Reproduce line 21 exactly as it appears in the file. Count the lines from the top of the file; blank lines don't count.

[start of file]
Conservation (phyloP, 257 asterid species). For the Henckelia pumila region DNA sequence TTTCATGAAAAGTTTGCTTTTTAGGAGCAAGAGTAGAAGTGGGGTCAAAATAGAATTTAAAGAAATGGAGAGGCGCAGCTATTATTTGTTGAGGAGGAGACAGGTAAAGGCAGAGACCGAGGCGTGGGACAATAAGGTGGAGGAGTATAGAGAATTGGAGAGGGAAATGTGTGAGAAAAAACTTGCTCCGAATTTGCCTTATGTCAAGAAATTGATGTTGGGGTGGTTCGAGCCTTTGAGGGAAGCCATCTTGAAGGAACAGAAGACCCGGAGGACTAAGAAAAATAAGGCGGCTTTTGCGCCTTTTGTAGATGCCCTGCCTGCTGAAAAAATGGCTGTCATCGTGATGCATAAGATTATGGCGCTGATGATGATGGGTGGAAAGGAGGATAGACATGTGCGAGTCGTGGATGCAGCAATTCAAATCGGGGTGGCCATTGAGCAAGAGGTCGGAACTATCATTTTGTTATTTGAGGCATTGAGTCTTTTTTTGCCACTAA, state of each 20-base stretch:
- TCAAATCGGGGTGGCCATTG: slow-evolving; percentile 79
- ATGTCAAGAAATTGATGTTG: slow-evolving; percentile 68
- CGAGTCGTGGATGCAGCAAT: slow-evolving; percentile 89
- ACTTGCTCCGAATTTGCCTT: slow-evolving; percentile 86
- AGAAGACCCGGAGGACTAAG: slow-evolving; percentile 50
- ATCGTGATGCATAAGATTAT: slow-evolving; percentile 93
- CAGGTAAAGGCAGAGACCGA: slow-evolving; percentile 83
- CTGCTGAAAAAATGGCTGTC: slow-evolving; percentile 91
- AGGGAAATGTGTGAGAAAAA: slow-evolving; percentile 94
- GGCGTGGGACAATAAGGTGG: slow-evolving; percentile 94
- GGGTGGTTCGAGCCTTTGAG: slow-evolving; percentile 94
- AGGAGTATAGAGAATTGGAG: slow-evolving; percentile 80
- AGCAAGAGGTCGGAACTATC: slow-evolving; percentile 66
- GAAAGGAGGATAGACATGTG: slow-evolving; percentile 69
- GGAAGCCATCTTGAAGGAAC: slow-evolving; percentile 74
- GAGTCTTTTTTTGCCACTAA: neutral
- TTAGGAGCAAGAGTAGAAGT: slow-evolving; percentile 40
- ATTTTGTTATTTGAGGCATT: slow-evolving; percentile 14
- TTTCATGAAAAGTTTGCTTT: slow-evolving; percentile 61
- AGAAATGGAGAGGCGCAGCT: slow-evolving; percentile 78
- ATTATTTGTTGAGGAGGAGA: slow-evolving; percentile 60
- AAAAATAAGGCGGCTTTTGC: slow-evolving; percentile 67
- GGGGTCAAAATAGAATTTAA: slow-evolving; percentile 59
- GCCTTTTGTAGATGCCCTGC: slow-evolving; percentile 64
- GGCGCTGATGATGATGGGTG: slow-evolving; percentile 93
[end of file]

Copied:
- AGAAATGGAGAGGCGCAGCT: slow-evolving; percentile 78